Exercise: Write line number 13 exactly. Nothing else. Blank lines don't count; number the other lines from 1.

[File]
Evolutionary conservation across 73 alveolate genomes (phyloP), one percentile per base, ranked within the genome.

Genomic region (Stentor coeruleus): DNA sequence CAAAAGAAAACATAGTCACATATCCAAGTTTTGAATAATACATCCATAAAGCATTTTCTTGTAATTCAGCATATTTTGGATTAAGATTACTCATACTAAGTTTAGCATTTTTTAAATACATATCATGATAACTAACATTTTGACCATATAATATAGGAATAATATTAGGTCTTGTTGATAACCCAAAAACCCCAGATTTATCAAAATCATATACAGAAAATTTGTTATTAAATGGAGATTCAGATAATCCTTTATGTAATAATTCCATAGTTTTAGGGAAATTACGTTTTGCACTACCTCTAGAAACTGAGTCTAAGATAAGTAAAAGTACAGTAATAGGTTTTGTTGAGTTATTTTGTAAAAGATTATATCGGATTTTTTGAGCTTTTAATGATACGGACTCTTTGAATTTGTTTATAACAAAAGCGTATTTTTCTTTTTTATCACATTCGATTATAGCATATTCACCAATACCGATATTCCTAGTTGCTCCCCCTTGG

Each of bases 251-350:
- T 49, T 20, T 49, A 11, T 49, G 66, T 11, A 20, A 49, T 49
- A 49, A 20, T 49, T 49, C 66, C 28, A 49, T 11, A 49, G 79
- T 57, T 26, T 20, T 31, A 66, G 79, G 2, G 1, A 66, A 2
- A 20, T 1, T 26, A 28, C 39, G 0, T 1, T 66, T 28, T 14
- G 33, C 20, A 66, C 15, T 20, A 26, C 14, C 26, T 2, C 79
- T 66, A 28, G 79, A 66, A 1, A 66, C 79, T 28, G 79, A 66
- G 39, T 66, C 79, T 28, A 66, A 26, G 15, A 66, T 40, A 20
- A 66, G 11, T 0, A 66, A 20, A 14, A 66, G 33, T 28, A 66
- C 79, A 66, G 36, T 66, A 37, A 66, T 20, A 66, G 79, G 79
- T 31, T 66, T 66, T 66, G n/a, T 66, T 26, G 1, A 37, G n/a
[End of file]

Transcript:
- T 31, T 66, T 66, T 66, G n/a, T 66, T 26, G 1, A 37, G n/a